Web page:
4. Lars P. Feld & Justina A.V. Fischer & Gebhard Kirchg�Ssner, 2010. "The Effect Of Direct Democracy On Income Redistribution: Evidence For Switzerland," Economic Inquiry, Western Economic Association International, vol. 48(4), pages 817-840, October.
  5. Pommerehne, Werner W., 1978. "Institutional approaches to public expenditure : Empirical evidence from Swiss municipalities," Journal of Public Economics, Elsevier, vol. 9(2), pages 255-280, April.
  6. Acemoglu, Daron & Johnson, Simon & Robinson, James A, 2004. "Institutions as the Fundamental Cause of Long-Run Growth," CEPR Discussion Papers 4458, C.E.P.R. Discussion Papers.
  7. Roberto Rigobon & Dani Rodrik, 2004. "Rule of Law, Democracy, Openness, and Income: Estimating the Interrelationships," NBER Working Papers 10750, National Bureau of Economic Research, Inc.
  8. Gradstein, Mark & Milanovic, Branko & Ying, Yvonne, 2001. "Democracy and income inequality : an empirical analysis," Policy Research Working Paper Series 2561, The World Bank.
  9. Oaxaca, Ronald, 1973. "Male-Female Wage Differentials in Urban Labor Markets," International Economic Review, Department of Economics, University of Pennsylvania and Osaka University Institute of Social and Economic Research Association, vol. 14(3), pages 693-709, October.
  10. Mark Gradstein & Branko Milanovic, 2004. "Does Libertè = Egalité? A Survey of the Empirical Links between Democracy and Inequality with Some Evidence on the Transition Economies," Journal of Economic Surveys, Wiley Blackwell, vol. 18(4), pages 515-537, 09.
  11. Foster, James & Greer, Joel & Thorbecke, Erik, 1984. "A Class of Decomposable Poverty Measures," Econometrica, Econometric Society, vol. 52(3), pages 761-66, May.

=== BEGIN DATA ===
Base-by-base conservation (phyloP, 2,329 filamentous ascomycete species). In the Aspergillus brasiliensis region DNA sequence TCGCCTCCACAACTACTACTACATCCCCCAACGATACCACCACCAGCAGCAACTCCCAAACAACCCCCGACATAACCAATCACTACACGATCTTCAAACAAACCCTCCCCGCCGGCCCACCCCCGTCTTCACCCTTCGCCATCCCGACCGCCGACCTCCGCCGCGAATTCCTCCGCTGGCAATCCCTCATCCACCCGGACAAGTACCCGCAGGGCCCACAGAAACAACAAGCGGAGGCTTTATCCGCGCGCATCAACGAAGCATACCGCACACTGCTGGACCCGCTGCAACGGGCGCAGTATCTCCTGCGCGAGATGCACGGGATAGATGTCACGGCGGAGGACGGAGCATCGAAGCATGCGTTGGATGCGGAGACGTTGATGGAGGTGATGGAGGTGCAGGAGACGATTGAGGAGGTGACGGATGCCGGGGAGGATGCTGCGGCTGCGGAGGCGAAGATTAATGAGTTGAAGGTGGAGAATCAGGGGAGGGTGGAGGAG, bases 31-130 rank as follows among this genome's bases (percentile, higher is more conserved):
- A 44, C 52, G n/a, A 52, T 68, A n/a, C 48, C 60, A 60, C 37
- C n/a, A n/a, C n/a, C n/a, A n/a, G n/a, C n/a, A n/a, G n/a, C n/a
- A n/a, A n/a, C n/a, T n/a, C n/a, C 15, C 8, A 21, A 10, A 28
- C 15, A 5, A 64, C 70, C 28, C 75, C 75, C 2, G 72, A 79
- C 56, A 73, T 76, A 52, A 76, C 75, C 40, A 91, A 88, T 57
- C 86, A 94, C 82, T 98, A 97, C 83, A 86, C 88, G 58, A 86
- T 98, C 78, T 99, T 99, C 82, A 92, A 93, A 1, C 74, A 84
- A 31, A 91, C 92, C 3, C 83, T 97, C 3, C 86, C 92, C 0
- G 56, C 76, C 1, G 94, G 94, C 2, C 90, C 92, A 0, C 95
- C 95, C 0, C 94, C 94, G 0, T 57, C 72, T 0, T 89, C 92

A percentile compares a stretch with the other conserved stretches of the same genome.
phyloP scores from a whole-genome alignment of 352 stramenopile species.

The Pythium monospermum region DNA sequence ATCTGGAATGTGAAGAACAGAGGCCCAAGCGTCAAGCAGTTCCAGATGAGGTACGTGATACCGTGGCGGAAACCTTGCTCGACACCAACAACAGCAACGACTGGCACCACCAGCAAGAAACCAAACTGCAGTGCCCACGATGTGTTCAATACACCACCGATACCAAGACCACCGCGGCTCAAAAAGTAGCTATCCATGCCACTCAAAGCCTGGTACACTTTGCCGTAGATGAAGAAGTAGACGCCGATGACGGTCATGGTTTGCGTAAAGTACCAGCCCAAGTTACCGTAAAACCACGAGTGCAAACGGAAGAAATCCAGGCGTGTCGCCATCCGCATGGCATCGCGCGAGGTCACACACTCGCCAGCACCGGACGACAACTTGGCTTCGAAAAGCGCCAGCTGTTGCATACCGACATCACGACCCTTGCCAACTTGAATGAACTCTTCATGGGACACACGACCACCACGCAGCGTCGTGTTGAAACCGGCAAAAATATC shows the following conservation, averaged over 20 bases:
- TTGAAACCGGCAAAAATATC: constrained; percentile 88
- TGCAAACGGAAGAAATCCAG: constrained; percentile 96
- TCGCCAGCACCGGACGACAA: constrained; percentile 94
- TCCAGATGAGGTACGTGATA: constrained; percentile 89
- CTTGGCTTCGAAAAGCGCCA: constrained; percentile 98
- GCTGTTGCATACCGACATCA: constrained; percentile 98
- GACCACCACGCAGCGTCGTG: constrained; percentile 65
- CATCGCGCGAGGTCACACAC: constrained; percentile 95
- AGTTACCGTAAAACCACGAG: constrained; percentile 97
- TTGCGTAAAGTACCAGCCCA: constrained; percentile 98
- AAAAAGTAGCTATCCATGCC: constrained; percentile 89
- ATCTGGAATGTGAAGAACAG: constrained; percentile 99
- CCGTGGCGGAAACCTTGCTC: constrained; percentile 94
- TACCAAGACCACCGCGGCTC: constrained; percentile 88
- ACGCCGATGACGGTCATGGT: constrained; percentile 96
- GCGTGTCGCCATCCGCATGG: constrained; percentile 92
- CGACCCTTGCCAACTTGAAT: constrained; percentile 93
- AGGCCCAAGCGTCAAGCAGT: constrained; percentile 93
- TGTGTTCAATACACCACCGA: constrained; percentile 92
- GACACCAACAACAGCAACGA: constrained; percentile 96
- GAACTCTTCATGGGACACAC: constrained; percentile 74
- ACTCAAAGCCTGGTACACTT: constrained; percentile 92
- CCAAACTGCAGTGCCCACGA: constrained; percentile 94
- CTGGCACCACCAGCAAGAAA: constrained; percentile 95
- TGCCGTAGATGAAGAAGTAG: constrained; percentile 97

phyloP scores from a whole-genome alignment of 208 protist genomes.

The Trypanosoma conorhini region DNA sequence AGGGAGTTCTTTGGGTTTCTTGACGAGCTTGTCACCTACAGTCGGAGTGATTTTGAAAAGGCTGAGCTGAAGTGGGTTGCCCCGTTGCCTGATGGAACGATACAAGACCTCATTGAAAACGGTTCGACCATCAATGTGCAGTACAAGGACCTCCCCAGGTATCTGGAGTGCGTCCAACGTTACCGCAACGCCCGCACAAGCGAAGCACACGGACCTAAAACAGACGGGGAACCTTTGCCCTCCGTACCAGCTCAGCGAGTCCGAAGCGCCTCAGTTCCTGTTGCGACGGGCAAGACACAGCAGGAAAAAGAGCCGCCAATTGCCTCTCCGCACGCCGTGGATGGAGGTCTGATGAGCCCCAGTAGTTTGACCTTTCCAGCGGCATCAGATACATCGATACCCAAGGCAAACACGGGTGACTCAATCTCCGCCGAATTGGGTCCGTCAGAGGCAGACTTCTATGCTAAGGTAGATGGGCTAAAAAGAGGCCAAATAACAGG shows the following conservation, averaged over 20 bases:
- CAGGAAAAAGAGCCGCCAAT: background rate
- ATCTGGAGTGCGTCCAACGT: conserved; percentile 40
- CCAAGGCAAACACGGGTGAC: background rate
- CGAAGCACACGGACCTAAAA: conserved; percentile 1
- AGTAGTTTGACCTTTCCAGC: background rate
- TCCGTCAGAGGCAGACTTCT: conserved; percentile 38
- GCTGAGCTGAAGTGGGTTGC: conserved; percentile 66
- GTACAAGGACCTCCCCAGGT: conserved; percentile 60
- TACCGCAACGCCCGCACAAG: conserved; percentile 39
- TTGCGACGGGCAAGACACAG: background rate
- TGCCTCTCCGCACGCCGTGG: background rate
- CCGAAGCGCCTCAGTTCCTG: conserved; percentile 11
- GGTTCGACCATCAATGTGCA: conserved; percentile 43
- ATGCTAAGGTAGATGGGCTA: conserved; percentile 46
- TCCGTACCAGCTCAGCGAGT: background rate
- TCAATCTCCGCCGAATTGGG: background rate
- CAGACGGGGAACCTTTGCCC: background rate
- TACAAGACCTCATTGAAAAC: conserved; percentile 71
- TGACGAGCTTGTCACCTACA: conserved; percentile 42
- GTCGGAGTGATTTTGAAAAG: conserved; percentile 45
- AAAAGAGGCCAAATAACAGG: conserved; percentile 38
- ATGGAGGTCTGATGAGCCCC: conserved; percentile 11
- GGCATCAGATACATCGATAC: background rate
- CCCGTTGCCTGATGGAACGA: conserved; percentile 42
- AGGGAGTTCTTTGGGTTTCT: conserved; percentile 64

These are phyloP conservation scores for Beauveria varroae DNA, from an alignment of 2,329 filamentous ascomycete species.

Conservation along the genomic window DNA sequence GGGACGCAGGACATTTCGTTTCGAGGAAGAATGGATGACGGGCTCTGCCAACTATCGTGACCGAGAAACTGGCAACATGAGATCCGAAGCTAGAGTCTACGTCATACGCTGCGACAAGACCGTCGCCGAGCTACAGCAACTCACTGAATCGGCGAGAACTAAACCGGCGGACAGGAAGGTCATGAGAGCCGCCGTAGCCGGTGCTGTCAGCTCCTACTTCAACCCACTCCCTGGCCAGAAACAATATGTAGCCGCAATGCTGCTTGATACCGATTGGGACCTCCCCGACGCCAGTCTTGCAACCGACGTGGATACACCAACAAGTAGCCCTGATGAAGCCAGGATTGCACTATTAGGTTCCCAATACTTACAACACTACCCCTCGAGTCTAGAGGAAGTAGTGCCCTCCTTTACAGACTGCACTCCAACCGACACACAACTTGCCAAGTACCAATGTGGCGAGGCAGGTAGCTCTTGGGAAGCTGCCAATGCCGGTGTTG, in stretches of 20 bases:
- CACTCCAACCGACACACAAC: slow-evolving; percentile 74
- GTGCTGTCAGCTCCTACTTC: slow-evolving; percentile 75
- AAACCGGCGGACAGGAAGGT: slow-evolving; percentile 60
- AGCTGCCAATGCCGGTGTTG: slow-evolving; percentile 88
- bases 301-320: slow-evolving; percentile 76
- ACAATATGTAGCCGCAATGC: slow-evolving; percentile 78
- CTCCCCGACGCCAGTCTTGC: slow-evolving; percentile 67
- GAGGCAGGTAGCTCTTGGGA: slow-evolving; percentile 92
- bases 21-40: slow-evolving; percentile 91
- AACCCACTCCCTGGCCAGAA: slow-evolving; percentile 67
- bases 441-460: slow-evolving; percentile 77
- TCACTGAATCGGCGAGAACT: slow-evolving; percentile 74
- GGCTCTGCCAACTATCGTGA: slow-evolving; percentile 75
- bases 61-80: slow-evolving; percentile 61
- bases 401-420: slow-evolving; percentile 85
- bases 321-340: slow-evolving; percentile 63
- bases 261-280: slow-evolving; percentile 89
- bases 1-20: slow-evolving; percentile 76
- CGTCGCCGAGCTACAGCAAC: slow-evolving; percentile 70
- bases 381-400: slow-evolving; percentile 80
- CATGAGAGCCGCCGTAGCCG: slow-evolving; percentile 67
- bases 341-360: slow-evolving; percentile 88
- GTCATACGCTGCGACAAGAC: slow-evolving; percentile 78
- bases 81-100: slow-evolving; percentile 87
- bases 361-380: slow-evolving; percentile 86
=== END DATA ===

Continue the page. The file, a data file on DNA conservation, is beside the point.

12. Atkinson, Anthony B., 1970. "On the measurement of inequality," Journal of Economic Theory, Elsevier, vol. 2(3), pages 244-263, September.
  13. Minier, Jenny A, 1998. " Democracy and Growth: Alternative Approaches," Journal of Economic Growth, Springer, vol. 3(3), pages 241-66, September.
Full references (including those not matched with items on IDEAS)

This item is not listed on Wikipedia, on a reading list or among the top items on IDEAS.

When requesting a correction, please mention this item's handle: RePEc:iza:izadps:dp3221. See general information about how to correct material in RePEc.

For technical questions regarding this item, or to correct its authors, title, abstract, bibliographic or download information, contact: (Mark Fallak)

If you have authored this item and are not yet registered with RePEc, we encourage you to do it here. This allows to link your profile to this item. It also allows you to accept potential citations to this item that we are uncertain about.

If references are entirely missing, you can add them using this form.

If the full references list an item that is present in RePEc, but the system did not link to it, you can help with this form.

If you know of missing items citing this one, you can help us creating those links by adding the relevant references in the same way as above, for each refering item. If you are a registered author of this item, you may also want to check the "citations" tab in your profile, as there may be some citations waiting for confirmation.

Please note that corrections may take a couple of weeks to filter through the various RePEc services.

This information is provided to you by IDEAS at the Research Division of the Federal Reserve Bank of St. Louis using RePEc data.